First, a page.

• Bladder problems (frequent urination, urgency, infection, as well as incontinence)

  • Feelings of pins and needles in the extremities

  • Muscle spasms

  • Poor coordination (trembling of the hand, for example)

  • Emotional mood swings, irritability, depression, anxiety, euphoria

Yes. See Provider.

No.

 

With fatigue, do you have any of these signs and symptoms of lupus?

  • Joint pain for more than 3 months

  • Fingers that get pale, numb, or uncomfortable in the cold

  • Mouth sores for more than 2 weeks

  • Low blood counts from anemia, low white-cell count, or low platelet count

  • A rash on your cheeks for more than 1 month

  • Skin rash after being in the sun

  • Pain for more than 2 days when taking deep breaths

Yes. See Provider.

No.

 

With fatigue and weakness, do you have signs and symptoms of anemia?

  • Shortness of breath with exertion

  • Paleness of the skin or paleness around the gums, nail beds, and/or linings of the lower eyelids

  • Headache

Yes. See Provider.

No.

 
With fatigue, do you have other signs and symptoms of depression? Yes. See Provider.

No.

 

With debilitating fatigue, do you have signs and symptoms of fibromyalgia?

  • Muscle pain for more than 2 weeks

  • Flu-like symptoms. (See  “Signs & Symptoms” for "Flu").

  • Insomnia

  • Mental fogginess

  • Headache

Yes. See Provider.

No.

 

Are any of the following conditions associated with the fatigue?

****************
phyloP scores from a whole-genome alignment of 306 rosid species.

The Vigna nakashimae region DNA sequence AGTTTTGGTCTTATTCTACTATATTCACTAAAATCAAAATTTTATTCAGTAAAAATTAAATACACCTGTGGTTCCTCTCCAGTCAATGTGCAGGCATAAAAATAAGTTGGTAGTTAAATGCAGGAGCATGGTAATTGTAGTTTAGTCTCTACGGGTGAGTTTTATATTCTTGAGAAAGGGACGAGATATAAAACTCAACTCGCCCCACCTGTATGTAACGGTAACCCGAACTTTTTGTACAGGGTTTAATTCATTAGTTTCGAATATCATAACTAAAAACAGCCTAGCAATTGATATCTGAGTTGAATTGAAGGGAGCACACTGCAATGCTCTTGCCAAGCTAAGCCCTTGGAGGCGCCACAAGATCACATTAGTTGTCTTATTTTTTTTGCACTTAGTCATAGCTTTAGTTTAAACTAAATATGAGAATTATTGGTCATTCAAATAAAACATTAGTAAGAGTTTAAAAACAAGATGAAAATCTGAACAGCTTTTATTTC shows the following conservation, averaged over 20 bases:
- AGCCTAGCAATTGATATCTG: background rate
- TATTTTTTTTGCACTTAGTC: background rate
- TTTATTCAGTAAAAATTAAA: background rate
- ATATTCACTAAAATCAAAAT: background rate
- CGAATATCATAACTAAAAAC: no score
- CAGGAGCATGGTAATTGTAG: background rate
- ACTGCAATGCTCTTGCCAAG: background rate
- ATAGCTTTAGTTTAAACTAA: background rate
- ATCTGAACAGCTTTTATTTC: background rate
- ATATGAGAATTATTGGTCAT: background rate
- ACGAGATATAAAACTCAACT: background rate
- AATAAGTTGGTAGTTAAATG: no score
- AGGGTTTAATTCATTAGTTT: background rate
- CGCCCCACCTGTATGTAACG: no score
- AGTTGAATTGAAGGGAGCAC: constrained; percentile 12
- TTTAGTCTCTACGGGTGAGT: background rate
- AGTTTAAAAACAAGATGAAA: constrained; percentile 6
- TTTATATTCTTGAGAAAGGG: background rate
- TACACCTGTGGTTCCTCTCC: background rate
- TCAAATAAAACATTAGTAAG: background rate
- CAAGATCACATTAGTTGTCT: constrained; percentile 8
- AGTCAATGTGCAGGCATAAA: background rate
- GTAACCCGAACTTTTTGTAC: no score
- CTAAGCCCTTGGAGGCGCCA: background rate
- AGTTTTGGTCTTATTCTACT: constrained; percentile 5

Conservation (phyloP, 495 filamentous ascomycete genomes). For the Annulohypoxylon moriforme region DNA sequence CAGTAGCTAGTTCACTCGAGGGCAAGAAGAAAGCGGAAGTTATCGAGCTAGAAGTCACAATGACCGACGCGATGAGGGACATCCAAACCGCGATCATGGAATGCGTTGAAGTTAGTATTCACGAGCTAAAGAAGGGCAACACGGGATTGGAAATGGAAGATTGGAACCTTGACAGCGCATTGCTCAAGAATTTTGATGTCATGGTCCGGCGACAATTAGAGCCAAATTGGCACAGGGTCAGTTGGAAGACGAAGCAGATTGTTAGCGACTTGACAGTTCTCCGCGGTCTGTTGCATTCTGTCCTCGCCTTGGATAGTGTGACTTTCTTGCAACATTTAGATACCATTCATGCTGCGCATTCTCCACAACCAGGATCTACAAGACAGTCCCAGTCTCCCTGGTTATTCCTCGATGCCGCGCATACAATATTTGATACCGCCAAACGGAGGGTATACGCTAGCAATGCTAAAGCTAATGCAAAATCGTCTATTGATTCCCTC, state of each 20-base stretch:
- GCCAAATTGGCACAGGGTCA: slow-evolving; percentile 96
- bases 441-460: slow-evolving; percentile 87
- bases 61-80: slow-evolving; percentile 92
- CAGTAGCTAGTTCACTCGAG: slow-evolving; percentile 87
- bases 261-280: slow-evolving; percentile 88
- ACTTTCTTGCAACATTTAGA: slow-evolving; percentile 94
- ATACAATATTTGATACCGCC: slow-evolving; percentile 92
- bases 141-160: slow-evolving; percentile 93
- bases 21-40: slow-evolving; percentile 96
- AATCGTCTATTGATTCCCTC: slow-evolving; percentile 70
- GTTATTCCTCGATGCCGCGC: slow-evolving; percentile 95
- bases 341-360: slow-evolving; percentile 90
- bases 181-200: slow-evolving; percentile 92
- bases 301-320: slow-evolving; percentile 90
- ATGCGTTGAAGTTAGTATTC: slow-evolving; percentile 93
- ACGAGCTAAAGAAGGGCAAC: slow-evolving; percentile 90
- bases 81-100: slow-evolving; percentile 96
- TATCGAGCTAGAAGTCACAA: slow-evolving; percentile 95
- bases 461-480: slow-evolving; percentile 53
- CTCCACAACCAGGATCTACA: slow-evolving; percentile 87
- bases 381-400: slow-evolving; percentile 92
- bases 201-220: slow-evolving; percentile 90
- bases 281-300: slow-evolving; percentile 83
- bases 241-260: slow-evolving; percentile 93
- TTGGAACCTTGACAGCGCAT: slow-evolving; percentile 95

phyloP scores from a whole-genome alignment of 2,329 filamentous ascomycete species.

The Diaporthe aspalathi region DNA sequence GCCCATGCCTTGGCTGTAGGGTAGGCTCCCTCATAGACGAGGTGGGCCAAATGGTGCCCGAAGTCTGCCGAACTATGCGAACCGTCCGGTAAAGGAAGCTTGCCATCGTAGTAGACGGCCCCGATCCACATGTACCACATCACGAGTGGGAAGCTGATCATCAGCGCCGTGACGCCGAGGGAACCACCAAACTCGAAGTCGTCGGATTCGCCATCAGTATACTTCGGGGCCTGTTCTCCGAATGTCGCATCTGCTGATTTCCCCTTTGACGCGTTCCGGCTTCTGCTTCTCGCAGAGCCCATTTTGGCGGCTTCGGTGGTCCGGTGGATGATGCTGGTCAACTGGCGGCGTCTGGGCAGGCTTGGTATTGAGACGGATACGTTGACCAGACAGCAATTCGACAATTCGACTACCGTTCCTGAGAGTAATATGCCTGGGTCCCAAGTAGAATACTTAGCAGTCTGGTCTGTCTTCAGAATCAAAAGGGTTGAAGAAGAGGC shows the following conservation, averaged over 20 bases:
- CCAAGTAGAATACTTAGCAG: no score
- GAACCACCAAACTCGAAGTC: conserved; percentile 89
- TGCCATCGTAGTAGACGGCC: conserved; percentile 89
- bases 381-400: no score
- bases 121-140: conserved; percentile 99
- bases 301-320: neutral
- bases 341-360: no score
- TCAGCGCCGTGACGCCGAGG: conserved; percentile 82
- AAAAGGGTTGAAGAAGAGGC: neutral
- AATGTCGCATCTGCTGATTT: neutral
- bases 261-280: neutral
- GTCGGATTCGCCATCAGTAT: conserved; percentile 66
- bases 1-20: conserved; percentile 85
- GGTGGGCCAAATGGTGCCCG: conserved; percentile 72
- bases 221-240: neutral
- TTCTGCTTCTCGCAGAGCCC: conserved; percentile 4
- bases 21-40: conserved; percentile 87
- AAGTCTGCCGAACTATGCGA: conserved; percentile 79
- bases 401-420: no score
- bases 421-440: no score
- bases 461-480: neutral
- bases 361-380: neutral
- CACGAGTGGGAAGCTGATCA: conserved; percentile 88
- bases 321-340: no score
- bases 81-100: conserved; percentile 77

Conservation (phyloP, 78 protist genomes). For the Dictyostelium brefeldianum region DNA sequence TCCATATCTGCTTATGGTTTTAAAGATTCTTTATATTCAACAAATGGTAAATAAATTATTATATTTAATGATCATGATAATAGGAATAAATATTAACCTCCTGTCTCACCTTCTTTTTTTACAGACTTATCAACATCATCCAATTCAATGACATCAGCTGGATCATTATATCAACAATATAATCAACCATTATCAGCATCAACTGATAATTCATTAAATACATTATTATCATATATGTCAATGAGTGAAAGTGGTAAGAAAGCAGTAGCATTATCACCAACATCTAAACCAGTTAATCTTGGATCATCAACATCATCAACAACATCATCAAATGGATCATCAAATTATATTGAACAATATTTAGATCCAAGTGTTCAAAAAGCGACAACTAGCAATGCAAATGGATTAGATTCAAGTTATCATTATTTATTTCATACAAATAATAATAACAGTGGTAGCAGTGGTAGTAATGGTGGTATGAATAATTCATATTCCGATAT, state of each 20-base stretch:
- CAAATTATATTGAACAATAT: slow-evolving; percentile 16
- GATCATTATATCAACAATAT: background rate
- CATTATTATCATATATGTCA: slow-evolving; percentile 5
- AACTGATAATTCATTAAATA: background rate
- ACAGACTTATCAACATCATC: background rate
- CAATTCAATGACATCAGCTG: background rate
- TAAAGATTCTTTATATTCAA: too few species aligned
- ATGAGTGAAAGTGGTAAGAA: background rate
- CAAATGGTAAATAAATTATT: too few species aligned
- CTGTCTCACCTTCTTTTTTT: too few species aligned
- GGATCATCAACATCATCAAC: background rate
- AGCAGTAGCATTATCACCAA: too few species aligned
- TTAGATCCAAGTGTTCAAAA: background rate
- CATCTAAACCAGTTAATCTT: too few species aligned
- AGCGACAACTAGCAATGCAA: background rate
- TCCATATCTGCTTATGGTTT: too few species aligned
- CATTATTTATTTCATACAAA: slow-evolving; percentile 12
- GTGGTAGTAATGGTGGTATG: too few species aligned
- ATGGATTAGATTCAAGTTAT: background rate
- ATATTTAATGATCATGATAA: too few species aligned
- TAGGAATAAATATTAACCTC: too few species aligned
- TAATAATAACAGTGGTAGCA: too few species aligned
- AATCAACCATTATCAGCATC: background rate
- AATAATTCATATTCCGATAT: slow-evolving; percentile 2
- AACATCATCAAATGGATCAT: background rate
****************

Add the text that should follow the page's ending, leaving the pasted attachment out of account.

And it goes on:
• It occurred for no apparent reason, lasted for more than 2 weeks, and has kept you from doing your usual activities.

  • The fatigue started after taking medicine.

  • For a female, the fatigue hits hard right before or after each monthly menstrual period.

  • Pregnancy is a possibility.

Yes. See Provider.

No.

 
With fatigue that comes on suddenly, do you have signs and symptoms of the flu? Yes. Call Provider.

 

Self-Care/Prevention

bullet

Be organized. Use a daily/weekly/monthly planner to keep abreast of everything you need to do. Prioritize daily tasks, semester goals, etc. Make sure to plan time for exercise, eating, recreation, and sleep. Contact your student Mental Health Services or your academic counselor if you need help or feel overwhelmed.

bullet

Take only the number of semester credits you can handle.

bullet

Don’t overextend yourself in extracurricular activities.

bullet

Eat well. Eating too much and “crash dieting” are both hard on your body. Don’t skip breakfast. Limit high-fat and/or rich, sugary snacks. Eat whole-grain breads and cereals and raw fruits and vegetables. Keep healthy snacks or meal replacement bars in your backpack to eat when you don’t have time to have a meal.

bullet

Get regular physical exercise. Use your school’s fitness facilities and/or participate in organized sports, etc.

bullet

Do something for yourself. Do things that also meet your needs, not just those of others.

bullet

Avoid too much caffeine and alcohol. Don’t abuse drugs. Don’t use over-the-counter diet pills and stay awake pills (e.g., No-Doz). Repeated use of these can make you anxious, jittery, and unable to sleep.

bullet

If fatigue is due to a medical condition, follow your health care provider’s guidelines regarding rest, diet, medication, etc.

bullet

Set up good sleep habits


©2005, 6th edition. American Institute for Preventive Medicine All rights reserved.
The content on this website is proprietary.
YOU MAY NOT MODIFY, COPY, REPRODUCE, REPUBLISH, UPLOAD, POST, TRANSMIT,
OR DISTRIBUTE, IN ANY MANNER, THE MATERIAL ON THE SITE.

December 08, 2005